Advertisement

Society

, Volume 47, Issue 2, pp 110–117 | Cite as

The Many Facets of Effective Immigration Reform

  • Walter A. Ewing
Symposium: Breaking the Immigration Stalemate

Abstract

The United States needs a new immigration policy that is based less on wishful thinking and more on realism. Spending vast sums of money trying to enforce arbitrary numerical limits on immigration that bear no relationship to economic reality is a fool’s errand. We need flexible limits on immigration that rise and fall with U.S. labor demand, coupled with strict enforcement of tough wage and labor laws that protect all workers, regardless of where they were born. We need to respect the natural human desire for family reunification, while recognizing that even family-based immigrants are unlikely to come here if jobs are not available. And we need to create a pathway to legal status for unauthorized immigrants who are already here so that they can no longer be exploited by unscrupulous employers who hang the threat of deportation over their heads.

Keywords

Immigration enforcement Immigration reform Unauthorized immigration Legalization 

Further Reading

  1. Ahlers, M. M. 2007. ICE: Tab to remove illegal residents would approach $100 billion. CNN, September 12.Google Scholar
  2. Brookings-Duke Immigration Policy Roundtable. 2009. Breaking the immigration stalemate: From deep disagreements to constructive proposals. Washington, DC & Durham, NC: The Brookings Institution & The Kenan Institute for Ethics at Duke University.Google Scholar
  3. Congressional Budget Office. 2006. S. 2611: Comprehensive immigration reform act of 2006, as introduced on April 7, 2006, pp. 5, 27.Google Scholar
  4. Congressional Budget Office. 2008. Review of H.R. 4088, the Secure America Through Verification and Enforcement Act of 2007, as introduced on November 6, 2007, April 4.Google Scholar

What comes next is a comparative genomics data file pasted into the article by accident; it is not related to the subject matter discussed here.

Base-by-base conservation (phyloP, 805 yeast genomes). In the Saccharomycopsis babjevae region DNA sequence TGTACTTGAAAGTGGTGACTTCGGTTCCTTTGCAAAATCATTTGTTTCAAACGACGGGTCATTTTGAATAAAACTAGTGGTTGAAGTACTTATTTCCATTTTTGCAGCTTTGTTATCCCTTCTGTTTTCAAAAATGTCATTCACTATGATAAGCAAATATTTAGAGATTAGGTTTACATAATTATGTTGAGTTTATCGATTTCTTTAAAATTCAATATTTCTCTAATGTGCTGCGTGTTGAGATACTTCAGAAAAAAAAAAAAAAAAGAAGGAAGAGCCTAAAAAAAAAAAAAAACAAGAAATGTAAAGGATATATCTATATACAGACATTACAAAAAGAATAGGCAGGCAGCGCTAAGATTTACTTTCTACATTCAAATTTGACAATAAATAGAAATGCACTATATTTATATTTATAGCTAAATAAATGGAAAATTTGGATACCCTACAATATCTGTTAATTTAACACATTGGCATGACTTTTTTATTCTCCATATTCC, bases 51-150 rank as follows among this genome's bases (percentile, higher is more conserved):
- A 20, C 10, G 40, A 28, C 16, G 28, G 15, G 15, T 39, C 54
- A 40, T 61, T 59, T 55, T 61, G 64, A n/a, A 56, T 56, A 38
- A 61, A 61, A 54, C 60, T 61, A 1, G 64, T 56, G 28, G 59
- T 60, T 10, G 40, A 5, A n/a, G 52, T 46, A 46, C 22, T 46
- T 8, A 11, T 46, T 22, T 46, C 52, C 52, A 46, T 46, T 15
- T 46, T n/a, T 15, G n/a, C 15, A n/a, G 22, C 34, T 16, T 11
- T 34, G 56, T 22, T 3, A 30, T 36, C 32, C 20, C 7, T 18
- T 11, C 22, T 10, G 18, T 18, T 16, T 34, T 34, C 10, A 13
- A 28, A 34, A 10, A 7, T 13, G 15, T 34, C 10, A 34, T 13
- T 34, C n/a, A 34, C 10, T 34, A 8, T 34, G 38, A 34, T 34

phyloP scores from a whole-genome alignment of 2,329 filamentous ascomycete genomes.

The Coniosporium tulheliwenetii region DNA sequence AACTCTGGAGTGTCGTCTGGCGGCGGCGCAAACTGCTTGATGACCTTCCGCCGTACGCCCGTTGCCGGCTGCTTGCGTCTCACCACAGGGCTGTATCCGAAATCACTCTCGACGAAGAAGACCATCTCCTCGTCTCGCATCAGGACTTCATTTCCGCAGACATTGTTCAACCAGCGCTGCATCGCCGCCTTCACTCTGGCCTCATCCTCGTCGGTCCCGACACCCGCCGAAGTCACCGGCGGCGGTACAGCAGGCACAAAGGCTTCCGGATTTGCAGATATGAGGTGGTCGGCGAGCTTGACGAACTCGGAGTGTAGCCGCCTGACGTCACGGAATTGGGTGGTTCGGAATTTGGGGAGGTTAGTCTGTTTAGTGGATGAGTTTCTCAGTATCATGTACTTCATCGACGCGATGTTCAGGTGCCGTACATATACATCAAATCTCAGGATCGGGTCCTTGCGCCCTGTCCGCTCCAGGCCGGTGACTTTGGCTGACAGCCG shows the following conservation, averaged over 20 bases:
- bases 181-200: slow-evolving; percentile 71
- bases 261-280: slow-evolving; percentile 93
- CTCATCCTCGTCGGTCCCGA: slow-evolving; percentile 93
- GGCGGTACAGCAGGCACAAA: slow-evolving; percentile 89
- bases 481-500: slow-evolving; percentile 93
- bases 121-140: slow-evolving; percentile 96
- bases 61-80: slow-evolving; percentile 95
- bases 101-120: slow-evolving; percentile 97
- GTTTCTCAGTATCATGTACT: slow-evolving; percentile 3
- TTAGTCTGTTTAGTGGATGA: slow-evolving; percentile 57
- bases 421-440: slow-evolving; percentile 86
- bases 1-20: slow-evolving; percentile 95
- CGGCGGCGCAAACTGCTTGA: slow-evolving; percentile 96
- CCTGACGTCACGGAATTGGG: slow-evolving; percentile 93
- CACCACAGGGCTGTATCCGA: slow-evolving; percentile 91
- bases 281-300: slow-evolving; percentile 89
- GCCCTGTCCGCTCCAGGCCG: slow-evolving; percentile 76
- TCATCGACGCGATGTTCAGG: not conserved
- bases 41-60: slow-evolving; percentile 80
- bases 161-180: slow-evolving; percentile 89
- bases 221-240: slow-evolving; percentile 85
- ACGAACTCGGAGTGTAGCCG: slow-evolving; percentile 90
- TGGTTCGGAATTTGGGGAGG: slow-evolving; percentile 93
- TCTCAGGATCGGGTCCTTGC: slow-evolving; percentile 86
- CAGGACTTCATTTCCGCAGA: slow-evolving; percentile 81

5. Cornelius, W. A. 2006. Impacts of border enforcement on unauthorized Mexican migration to the United States. Border battles {web site}. New York, NY: Social Science Research Council.Google Scholar
  6. Cornelius, W. A., et al. 2008. Controlling unauthorized immigration from Mexico: The failure of “prevention through deterrence” and the need for comprehensive reform (p. 3). Washington, DC: Immigration Policy Center of the American Immigration Law Foundation and the Center for Comparative Immigration Studies at the University of California, San Diego.Google Scholar
  7. Cornelius, W. A., et al. 2009. Current migration trends from Mexico: What are the impacts of the economic crisis and U.S. enforcement strategy? San Diego, CA: Center for Comparative Immigration Studies at the University of California, San Diego.Google Scholar
  8. Dohm, A., & Shniper, L. 2007. Occupational employment projections to 2016. Monthly Labor Review, 130(11), 86–87.Google Scholar
  9. Duleep, H. O., & Regets, M. C. 1996a. Family unification, siblings, and skills. In H. Duleep & P. Wunnava (Eds.), Immigrants and immigration policy: Individual skills, family ties, and group identities (pp. 219–244). Greenwich, CT: JAI.Google Scholar